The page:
Author: Tourism HR Canada
Greetings and warm wishes for a happy new year. As we welcome 2020, we celebrate the many achievements that made 2019 a year of growth and success, and we look ahead to further strengthening our organization and the tourism sector as a whole.
Canada’s economy continues to undergo structural transformation brought upon by social, economic, and political dynamics, with significant labour market shifts that are changing the nature of work. Canada’s unemployment rate is at its lowest since 1976, averaging 5.7% from January to November 2019—below the 6% mark that is generally considered to be ‘full employment’. Over that same period, tourism’s unemployment rate consistently tracked lower than the economy overall, at 5.0%.
While the labour market gets increasingly tight, Canada’s tourism sector is thriving, bringing in record numbers of international visitors. This is a good news story, but growth is seriously hampered by the lack of workers. Companies grow by creating new jobs to fill demand. Demand also incentivizes entrepreneurs hoping to establish themselves in the market. The highly desirable economic growth can only happen if there are people available to fill job vacancies and newly created jobs.
Over the past year, Tourism HR Canada launched five new strategic priorities aimed at addressing two fundamental concerns: filling 10,000s of job vacancies and increasing the skills or capacity to ensure individuals and businesses can thrive. Our mandate—succinctly summarized as: “Building a Resilient and Inclusive Labour Market”—acknowledges the need to look beyond our traditional supply of workers and at the broader economic context.
Helping address the labour issues we face in tourism is part of a larger narrative about the labour market—in Canada and globally. Across the economy, long-term, systemic labour market challenges persist. A change in policy and increased investments in the right programs are needed if we want to address the chronic shortage of workers, improve on skills, tackle the lack of affordable housing, and improve on learner and worker mobility—all needed to achieve a more inclusive labour market and ultimately enable tourism employers to grow and prosper.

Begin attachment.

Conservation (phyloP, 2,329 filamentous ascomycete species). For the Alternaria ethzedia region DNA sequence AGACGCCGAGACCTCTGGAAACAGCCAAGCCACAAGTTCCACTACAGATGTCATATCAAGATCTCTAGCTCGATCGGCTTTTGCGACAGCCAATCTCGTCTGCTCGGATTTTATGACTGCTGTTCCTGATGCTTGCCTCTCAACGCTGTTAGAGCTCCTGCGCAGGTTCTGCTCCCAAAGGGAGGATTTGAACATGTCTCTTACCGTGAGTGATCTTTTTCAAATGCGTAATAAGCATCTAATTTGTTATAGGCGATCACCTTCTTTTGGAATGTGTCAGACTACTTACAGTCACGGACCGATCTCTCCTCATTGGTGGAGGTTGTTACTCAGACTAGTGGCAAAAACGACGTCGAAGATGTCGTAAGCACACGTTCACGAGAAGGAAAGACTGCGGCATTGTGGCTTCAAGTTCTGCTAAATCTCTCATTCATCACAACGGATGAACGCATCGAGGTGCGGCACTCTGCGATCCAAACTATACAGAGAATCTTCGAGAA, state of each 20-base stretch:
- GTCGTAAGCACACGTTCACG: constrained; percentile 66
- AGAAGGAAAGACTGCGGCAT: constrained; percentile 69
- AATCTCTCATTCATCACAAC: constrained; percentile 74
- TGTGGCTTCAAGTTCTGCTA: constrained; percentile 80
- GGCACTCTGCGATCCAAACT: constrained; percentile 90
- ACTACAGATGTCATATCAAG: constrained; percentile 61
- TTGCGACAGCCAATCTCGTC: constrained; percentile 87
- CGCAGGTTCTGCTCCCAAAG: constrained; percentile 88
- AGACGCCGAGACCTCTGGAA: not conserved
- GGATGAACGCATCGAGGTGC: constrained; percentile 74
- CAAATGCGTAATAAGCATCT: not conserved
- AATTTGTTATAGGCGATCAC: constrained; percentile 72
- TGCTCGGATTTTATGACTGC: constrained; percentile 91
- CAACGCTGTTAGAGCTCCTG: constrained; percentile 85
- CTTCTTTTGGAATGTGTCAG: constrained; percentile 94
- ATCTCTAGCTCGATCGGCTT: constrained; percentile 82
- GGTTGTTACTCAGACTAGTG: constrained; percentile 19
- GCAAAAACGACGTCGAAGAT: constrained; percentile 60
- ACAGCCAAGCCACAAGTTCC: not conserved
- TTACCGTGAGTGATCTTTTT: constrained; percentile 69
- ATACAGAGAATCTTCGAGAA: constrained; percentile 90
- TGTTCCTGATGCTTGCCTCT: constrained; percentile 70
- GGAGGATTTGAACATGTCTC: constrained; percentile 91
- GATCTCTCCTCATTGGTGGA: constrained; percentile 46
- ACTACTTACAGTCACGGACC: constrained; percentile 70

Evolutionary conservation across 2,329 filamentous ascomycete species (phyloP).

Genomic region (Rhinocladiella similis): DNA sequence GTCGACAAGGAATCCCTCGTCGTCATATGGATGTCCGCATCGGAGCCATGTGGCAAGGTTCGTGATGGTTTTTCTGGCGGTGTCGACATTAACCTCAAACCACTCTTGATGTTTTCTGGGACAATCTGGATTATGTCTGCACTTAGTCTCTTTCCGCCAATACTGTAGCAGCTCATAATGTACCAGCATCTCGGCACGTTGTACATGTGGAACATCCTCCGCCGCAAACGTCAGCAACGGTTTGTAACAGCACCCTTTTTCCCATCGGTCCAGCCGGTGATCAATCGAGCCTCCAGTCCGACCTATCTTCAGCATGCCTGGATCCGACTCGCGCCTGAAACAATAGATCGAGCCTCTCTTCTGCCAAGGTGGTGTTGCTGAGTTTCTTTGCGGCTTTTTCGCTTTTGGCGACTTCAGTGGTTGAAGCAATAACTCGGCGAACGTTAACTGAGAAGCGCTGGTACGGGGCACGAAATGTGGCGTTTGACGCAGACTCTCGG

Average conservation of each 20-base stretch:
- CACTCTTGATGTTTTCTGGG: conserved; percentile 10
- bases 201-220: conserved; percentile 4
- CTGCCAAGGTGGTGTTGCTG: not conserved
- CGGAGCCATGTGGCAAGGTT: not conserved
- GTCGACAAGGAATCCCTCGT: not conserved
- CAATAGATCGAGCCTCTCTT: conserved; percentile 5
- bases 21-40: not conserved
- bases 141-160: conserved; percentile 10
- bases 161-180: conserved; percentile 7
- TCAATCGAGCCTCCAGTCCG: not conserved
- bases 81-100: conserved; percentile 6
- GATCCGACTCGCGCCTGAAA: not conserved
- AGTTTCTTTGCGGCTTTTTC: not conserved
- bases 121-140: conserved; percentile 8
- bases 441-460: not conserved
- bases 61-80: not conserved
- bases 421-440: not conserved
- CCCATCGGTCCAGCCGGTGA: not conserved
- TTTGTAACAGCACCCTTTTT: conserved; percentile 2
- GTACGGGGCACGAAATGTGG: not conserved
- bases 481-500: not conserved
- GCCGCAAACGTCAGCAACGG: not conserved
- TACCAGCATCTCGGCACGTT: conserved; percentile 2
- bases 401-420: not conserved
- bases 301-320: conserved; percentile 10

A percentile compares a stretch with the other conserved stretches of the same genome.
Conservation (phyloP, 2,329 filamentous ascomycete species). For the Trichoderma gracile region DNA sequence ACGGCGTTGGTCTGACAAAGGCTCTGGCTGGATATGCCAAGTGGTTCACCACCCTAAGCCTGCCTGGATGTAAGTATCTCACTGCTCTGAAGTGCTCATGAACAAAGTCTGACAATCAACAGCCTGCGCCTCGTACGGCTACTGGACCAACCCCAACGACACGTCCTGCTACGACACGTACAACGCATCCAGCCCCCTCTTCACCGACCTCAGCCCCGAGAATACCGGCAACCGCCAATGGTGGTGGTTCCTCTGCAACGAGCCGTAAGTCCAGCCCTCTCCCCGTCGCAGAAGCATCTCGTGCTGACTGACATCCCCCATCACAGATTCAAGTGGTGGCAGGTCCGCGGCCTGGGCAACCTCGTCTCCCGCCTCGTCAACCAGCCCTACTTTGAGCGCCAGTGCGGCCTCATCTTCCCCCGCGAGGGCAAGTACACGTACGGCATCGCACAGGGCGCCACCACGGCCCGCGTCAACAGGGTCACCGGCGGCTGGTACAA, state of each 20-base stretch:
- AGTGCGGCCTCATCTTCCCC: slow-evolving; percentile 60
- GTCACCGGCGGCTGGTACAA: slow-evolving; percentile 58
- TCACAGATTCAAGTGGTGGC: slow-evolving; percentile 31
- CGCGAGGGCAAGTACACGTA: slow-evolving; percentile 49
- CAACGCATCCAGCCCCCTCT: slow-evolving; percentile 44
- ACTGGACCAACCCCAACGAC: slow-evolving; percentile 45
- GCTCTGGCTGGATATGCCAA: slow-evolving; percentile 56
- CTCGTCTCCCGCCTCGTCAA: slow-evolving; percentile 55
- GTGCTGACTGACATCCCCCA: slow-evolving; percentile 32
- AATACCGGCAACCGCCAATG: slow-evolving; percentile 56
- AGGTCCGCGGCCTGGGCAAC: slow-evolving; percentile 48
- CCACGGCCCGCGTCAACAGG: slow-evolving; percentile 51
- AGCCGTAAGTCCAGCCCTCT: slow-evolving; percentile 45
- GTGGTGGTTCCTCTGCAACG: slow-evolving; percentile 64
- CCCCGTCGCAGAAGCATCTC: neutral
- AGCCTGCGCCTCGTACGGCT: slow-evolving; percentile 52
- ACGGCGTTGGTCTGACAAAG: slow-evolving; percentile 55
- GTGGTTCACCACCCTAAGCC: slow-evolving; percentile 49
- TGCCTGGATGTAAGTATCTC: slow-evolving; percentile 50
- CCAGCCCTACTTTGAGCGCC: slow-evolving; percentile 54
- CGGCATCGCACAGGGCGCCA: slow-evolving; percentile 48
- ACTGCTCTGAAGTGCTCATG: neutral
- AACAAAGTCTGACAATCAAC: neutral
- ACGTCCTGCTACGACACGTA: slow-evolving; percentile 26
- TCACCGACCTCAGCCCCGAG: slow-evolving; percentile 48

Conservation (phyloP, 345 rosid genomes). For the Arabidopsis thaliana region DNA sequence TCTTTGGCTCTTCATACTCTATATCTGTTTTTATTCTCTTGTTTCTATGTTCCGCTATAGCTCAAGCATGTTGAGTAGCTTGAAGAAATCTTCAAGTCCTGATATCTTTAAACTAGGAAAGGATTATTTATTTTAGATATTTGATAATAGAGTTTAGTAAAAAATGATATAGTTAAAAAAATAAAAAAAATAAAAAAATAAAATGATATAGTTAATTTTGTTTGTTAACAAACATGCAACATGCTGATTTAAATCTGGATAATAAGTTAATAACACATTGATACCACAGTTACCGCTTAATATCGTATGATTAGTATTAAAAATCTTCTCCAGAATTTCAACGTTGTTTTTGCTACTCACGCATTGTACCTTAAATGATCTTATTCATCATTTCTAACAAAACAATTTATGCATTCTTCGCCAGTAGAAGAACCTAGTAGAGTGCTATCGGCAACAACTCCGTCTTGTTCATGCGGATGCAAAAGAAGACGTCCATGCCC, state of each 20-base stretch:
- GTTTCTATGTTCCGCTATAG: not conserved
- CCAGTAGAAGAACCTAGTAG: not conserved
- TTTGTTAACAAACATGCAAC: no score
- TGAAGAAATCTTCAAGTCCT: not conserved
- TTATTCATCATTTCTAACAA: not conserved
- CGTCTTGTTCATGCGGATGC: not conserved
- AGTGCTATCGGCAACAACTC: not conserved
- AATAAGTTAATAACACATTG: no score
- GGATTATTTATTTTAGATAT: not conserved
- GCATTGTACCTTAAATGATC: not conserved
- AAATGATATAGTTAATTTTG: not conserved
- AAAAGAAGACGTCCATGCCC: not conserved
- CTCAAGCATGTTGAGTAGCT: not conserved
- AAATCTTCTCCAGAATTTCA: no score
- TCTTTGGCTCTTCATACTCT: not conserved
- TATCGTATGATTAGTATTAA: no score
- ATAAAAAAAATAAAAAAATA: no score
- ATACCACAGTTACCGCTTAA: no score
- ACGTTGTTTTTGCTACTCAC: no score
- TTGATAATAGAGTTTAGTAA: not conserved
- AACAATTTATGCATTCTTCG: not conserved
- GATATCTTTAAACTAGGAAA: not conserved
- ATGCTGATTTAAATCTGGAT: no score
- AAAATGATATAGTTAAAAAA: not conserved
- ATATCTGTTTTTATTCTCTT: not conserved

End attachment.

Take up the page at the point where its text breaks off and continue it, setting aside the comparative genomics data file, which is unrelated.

Much of this is about the investment in skills, which is a tricky and complex matter. There is a lack of coherence, duplication of resources, skills training not commensurate with market demand, and an overall lack of coordination or strategy.
Policies need to focus on increased participation of under-represented groups. Tourism HR Canada has had an absolute focus on attracting and preparing Indigenous populations, and on strategies to attract and integrate immigrant workers. Policies also need to focus on optimizing the existing workforce and increasing productivity, which is linked to both supply and skills. We need to address earnings inequality and look at boosting real wages. A focus must include improved job quality: work environment, work-life balance, job security, competitive wages. We also need to find ways to work more effectively with the informal employment economy (i.e., the gig economy) where the supply of casual workers will increasingly become important to tourism enterprises (but stability and success with this group will mean changes in public policy on social protections and employment security).
The year was marked with growth, strength, and measurable successes, with the commitment to address the chronic and persistent shortage of workers. Let me highlight just a few:
- Tourism HR Canada expanded its reach and capacity to respond to ever increasing demands for tailored labour market information and analysis.
- In collaboration with the Hotel Association of Canada, we launched the Destination Employment pilot initiative funded by Immigration, Refugees and Citizenship Canada, to attract and prepare newcomers to Canada for employment in hotel jobs.